Official: Illinois Cop Who Killed Himself Tried to Hire Hit Man to Kill Village Administrator

Lake County Sheriff's Office spokesman Christopher Covelli also said Thursday that investigators found packets of cocaine in the officer's desk

One day after investigators revealed explosive findings that a beloved veteran Illinois police officer had killed himself in a "carefully staged suicide" following years of criminal acts, an official says the officer tried to have a hit man kill a village administrator he feared would discover his crimes. 

Det. Chris Covelli with the Lake County Sheriff's office told NBC Chicago Lt. Charles Joseph Gliniewicz sent a text message asking someone to contact a "high-ranking gang member to put a hit on the village manager." Gliniewicz also suggested the hit man could "plant something" on the manager, Covelli said.

"The tone of those text messages was to contact a high-level motorocycle gang member," Covelli said.

The person Gliniewicz texted told investigators the late officer indeed asked for a hit man to kill the village administrator, but the alleged motorcycle gang member denied any knowledge of the request. 

Covelli also sent NBC Chicago Facebook messages from April 2 between Gliniewicz and an unknown person (unedited, in their entirety):

JG: Don’t have them anymore… being forced to retire by new village administrator Work life has ben a living HELL the last 2 months

JG: Close to entertaining a meeting with a mutual aquantance of our with the word White in their nickname…

##: Call me ###-###-#### (number withheld)

Small packages of cocaine were also found in Gliniewicz's desk, Covelli said. The cocaine was in an unmarked evidence bag that was not associated with any case, but Covelli added it wasn't clear if the cocaine was related to the alleged plot to have the village administrator killed. 

"That was a theory we looked at, nothing we can prove," he said.  

Anne Marrin, the village administrator, was auditing Fox Lake's finances, including the Police Explorers program, which authorities allege Gliniewicz embezzled from for the past seven years.

Marrin conceded Wednesday she was pressing Gliniewicz for details on the Explorer program, up to the day before his death.

Anne Marrin Press Conference
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Village administrator Anne Marrin addressed the messages during a Wednesday press conference, noting that some of the messages reviewed in the investigation were "a threat to me personally."

"When I heard that he was concerned that I was asking tough questions about the police explorer program, it only confirmed to me that asking the tough questions was the absolute right thing to do," she said. "In fact, getting at the truth about the administration of the explorer's program was the only thing that had to be done."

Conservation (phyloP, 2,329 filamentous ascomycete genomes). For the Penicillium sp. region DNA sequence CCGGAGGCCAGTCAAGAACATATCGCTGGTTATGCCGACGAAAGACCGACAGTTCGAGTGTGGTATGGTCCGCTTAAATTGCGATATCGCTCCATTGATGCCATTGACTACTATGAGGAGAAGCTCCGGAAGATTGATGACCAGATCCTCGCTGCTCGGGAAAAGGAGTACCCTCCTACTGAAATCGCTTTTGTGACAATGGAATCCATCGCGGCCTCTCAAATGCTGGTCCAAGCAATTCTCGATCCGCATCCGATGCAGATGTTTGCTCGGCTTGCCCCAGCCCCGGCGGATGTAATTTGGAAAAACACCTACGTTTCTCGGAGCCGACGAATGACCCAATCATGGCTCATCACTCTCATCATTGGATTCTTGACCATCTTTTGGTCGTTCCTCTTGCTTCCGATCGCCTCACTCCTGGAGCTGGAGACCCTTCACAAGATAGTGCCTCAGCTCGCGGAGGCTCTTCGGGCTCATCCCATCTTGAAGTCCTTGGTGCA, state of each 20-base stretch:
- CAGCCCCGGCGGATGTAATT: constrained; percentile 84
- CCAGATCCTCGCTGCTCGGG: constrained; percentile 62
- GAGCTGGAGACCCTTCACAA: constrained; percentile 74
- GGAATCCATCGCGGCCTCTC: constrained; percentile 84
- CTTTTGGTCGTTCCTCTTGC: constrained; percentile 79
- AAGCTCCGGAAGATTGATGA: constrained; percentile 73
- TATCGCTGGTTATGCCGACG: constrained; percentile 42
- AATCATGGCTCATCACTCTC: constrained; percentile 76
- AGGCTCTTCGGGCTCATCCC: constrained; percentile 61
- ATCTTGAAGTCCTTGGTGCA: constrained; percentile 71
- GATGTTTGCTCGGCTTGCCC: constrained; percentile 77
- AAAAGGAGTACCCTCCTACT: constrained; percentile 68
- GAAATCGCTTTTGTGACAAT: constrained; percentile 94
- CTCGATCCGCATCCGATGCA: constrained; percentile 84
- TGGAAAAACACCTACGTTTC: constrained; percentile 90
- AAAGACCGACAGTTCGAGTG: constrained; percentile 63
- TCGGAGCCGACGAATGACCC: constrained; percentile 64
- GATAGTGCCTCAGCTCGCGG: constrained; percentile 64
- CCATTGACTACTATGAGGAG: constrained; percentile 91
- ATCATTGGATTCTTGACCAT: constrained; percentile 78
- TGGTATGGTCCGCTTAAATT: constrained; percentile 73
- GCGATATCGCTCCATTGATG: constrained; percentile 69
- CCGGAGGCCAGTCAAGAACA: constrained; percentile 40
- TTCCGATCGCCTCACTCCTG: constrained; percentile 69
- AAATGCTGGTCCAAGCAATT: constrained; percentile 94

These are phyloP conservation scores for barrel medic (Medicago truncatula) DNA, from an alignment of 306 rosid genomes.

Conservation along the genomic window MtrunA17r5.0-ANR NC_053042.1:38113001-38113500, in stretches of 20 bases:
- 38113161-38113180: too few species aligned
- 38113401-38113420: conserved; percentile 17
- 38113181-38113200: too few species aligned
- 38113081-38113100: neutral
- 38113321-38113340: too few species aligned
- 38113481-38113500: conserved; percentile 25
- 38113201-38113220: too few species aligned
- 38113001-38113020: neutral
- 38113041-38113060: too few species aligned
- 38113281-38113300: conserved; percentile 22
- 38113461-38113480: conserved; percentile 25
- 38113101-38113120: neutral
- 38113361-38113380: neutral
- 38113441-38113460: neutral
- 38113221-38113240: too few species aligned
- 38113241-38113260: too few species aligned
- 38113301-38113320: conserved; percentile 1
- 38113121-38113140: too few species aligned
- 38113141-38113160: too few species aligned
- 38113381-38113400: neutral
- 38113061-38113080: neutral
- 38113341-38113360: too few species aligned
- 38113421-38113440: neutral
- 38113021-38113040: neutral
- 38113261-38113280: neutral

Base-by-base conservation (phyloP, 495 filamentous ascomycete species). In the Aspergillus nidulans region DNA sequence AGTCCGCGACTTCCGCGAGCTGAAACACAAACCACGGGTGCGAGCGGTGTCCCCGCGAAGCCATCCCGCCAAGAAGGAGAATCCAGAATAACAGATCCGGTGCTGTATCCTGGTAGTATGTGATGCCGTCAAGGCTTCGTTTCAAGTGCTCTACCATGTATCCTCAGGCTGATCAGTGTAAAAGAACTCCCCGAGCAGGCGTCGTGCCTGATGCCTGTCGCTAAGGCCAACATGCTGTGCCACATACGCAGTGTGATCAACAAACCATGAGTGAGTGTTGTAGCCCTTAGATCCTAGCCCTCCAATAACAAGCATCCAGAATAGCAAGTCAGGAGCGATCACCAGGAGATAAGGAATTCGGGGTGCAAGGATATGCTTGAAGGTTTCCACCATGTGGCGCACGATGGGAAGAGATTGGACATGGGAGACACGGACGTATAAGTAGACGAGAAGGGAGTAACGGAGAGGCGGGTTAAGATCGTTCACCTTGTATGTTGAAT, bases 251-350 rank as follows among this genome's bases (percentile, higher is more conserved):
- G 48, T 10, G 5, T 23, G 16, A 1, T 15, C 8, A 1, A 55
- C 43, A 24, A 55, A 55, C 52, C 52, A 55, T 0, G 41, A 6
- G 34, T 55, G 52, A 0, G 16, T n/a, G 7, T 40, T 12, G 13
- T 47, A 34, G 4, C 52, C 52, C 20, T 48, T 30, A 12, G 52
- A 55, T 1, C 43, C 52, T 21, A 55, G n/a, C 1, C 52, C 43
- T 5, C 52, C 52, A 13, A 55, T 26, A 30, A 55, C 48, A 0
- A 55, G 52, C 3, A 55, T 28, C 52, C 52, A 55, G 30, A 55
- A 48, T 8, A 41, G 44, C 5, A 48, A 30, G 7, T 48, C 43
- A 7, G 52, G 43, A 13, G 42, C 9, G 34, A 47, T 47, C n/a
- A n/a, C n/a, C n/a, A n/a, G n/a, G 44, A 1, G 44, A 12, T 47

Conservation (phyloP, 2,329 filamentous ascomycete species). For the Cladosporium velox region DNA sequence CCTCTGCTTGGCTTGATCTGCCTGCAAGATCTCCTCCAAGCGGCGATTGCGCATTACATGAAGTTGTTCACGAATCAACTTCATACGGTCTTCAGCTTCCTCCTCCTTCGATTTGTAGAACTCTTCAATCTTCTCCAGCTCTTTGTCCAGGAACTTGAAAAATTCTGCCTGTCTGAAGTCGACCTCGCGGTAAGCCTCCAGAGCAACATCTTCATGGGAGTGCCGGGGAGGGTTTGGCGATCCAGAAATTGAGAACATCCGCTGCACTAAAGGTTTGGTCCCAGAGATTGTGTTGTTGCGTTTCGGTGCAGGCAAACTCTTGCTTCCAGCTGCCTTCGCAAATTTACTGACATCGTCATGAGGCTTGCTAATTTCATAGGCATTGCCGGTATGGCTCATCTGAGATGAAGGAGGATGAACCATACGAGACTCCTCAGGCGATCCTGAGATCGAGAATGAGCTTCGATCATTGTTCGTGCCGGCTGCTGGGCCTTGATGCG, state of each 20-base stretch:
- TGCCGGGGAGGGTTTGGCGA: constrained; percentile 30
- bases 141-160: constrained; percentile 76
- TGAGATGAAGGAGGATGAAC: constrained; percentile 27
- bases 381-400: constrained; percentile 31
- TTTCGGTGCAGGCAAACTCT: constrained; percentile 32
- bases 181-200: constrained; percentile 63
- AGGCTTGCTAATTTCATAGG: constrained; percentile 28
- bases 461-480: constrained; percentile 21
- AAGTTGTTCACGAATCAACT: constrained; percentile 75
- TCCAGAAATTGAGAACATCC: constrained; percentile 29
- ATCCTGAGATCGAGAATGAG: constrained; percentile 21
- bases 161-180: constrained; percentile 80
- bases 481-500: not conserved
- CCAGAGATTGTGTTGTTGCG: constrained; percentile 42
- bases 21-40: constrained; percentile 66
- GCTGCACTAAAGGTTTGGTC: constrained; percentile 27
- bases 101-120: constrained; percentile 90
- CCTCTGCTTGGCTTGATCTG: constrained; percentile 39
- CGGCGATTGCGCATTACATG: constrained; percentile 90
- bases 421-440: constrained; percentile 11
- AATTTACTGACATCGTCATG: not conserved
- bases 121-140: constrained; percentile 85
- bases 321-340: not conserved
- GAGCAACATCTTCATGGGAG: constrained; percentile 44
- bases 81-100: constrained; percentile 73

The news, first reported by the Associated Press, comes one day after officials announced that a months-long investigation into Gliniewicz's fatal shooting had determined the officer's death, which rocked the small community about 60 miles north of Chicago and prompted a massive manhunt, was a "carefully staged suicide" and "the end result of extensive criminal acts."

Lake County Major Crimes Task Force Commander George Filenko revealed that Gliniewicz had been stealing and laundering money from the Fox Lake Police Explorer Post for seven years, using thousands of dollars for personal purchases, mortgages, travel expenses, gym memberships, adult websites and to facilitate person loans. He also said Gliniewicz forged signatures in official documents.

In total, officials said 6,500 pages of text messages from Gliniewicz's personal and work phones were reviewed during the investigation.

The text messages reveal that Marrin loomed large in Gliniewicz’s fears.

"She hates me," he texted someone identified only as "Individual 2," who suggested, "Hopefully she decides to get a couple of drinks in her and she gets a DUI."

"Trust me," Gliniewicz replied. "I’ve thought it through. Many scenarios, from planting things, to the Volo bog."

On June 25, the officer warned Individual 2, "You’re borrowing from that other account. When you get back, you’ll have to start dumping money into that account, or you will be visiting me in jail!"

Then, the next day, Gliniewicz again lamented the village administrator’s scrutiny.

"This situation right here would give her the means to crucify me if it were discovered," he said.

He cautioned his chief on Aug. 31, "She has now demanded a complete inventory of explorer central, and a financial report."

Investigators said Gliniewicz faked his own slaying the following day.

"He’s betrayed the trust of police," Filenko said. "He’s betrayed the trust of his community. It’s the ultimate betrayal."

The news stunned many in the Fox Lake community, where Gliniewicz, affectionately called "G.I. Joe," was instead being dubbed "G.I. Joke." Signs honoring him after his death were defaced with the word "Liar." Still, some residents said they don't believe the claims. 

Gliniewicz's wife and son are also under investigation in the case, a source close to the investigation told NBC5 News. No charges had been filed as of Thursday morning.

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